Mike Dinn


 

Mike Dinn

Mike Dinn, Deputy Director of Honeysuckle Creek, May 1968.

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Photo by Hamish Lindsay, scan by Colin Mackellar.


Mike Dinn
was born and educated in England. After graduating in Electrical Engineering (London) in 1955 he worked in British industry mainly on aircraft electronics and electrics.

In 1960 he moved to Australia, and was responsible for aircraft flight testing Instrumentation with the Royal Australian Air Force.

Mike moved to the Canberra Deep Space Tracking Station (Tidbinbilla – part of NASA/JPL’s Deep Space Network) in 1966 as Deputy Station Director in charge of Operations, his first mission being Surveyor.

In 1967 he took a similar position at Honeysuckle Creek, one of NASA’s three main communications facility for the Apollo program, and was actively involved in missions 7 to 14.

He returned to the DSN station during the building of the new 210 ft dish at Tidbinbilla, and spent a year at JPL Pasadena (1972). This antenna supported Apollo 17 as its first task.

After a period in Australia’s Department of Defence he returned to the Deep Space Station in 1983, becoming Director in 1988. NASA’s main missions during this period were Voyager, Magellan and Galileo, but the facility also supported Shuttle until the TDRSS spacecraft were in place.

Mike retired in 1994 – on Apollo 11’s 25th anniversary, having just succeeded in obtaining an Apollo 11 lunar rock for display, presented by John Young.

Mike Dinn

John Young presents Mike with a model of DSS-43 on behalf of JPL, at the Apollo 11 25th anniversary function in Canberra, 1994.


Mike Dinn

And Mike was presented with this photo of Australia by John Young …


Mike Dinn

… along with this signed photo.



Mike considers the highlight of his career as being Apollo 11 operations (and in particular the TV of the first lunar step to the world coming through Honeysuckle), closely followed by being at Houston during Apollo 17 and sending some from Ed Fendell’s INCO console on Gene Kranz’s shift, and also Apollo 8 where Honeysuckle Creek first came into its own.

Mike was awarded two NASA Public Service Medals – in 1986 and 1995.



Favourite Mission
(From a discussion on the Yahoo Apollo Group)

Mike in front of DSS46 at Tid

Mike Dinn at Tidbinbilla
– in front of DSS46, the old Honeysuckle antenna, on July 16, 2002.

“I had already voted for [Apollo] 8 for the reasons John cites. We worked together on the mission. In retrospect I’m amazed at the confidence we (the whole project) had, but everything possible had been done to prepare, including contingency planning.

Our HSK in-house sim capability came about as a result of a visit I had to Houston, when I sat in on several MOCR simulations with “Network”. I realised that we at the Station didn’t have the same depth of contingency capability as the Flight Control team.

So when I got back to HSK, and with Tom Reid’s support, we decided to build an in-house capability based around some excess consoles from the tracking ship CSQ (which I selected at Fremantle), and various other pieces of equipment to assemble the many Apollo spectrums. I even approached Howard Kyle at Houston at one point to see if we could lay our hands on an excess/spare/prototype PSP (pre-signal processor) which mixed the various signals in the CSM – but with no success.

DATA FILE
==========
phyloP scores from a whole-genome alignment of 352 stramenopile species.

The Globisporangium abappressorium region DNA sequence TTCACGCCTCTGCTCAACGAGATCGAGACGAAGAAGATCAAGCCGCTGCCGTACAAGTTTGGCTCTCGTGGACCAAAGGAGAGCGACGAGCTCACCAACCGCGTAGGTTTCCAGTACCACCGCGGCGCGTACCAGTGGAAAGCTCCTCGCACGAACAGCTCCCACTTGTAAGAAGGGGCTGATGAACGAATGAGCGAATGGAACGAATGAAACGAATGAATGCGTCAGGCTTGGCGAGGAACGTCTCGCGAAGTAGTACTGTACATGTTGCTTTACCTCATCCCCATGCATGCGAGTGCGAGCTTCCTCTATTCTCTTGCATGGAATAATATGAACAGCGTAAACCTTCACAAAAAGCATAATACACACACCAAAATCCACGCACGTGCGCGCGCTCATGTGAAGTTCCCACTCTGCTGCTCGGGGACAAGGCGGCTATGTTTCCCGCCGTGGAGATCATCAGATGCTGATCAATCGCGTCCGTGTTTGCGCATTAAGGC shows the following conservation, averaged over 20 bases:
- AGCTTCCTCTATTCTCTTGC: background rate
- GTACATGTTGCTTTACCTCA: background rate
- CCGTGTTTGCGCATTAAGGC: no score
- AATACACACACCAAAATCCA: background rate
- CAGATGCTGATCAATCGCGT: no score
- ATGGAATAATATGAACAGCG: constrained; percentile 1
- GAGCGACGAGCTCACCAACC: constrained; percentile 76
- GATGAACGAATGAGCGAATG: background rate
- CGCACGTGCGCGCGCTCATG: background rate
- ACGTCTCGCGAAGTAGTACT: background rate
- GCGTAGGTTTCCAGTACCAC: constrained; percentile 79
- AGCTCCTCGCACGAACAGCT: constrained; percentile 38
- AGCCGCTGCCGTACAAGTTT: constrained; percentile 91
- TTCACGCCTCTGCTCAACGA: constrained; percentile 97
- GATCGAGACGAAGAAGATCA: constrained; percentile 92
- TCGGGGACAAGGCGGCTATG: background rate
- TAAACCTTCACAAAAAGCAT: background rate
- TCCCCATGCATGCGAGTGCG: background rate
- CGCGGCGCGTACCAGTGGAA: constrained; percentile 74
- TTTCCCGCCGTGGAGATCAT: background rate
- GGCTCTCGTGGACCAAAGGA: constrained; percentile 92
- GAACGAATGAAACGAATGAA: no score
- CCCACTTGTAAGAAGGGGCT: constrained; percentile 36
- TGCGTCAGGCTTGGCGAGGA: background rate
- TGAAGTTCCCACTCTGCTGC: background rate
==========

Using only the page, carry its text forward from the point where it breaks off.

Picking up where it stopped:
The only thing we couldn’t simulate was American accents for astronaut and CAPCOM voice, so we had a number of laconic Australian voices pretending to land and step on the lunar surface. Messed it up a bit. The simulations were great for building confidence.

I used to say that the Apollo projects used only about 5 percent of support capability for a nominal mission, but we got to 95 per cent on Thirteen. It was THE mission when the receiver operators earned their money – sorting out the LM signal from the SIVB on the same frequency. We had four receivers at HSK, four at Tidbinbilla and two at Parkes all trying.

And as John said the later missions added a great deal of complexity for us – the Lunar Rover was a complete “spacecraft” itself from a comms point of view.”


Don Gray

Don Gray and Mike Dinn (circled) are among this gathering of MSFN StaDirs and Assistand StaDirs at Houston in 1968.

Between them is Australian Jack Dowling, StaDir at MILA.
Preserved and scanned by Mike Dinn.


Ops console 1969

Ops Console in preparation for Apollo 11. (June 1969)

From left to right: John Saxon (standing), Ken Lee, Tom Reid (Station Director), Mike Dinn (standing – on the phone to Parkes), and Ian Grant.

Large, Larger.


Ops console 1969

Mike was given this wooden spoon at Honeysuckle Creek.


Mike's Memorablia

The Space Show – 11th November 2003 with Mike Dinn and John Saxon. Listen in Windows Media Player format (about 18Mb) – about 80 minutes.


Conversations with Apollo


In July 2007, Mike was interviewed by James DeRuvo for Conversations with Apollo.

Mike’s interview is available here, courtesy of James DeRuvo.

(It’s a 19MB mp3 file, and runs for 41 minutes.)


Conversations

Mike Dinn ABC Radio interview.

Mike was interviewed by Richard Fidler on his Conversations programme on ABC Radio across Australia on Wednesday 12 November 2014.

Listen here.

Photo: Mike at Tidbinbilla, 19 March 2014.


Mike Dinn

A Certificate of Appreciation for support of the Magellan Program to create high resolution radar maps of Venus.

 

Read about origin of the HSK designation for Honeysuckle Creek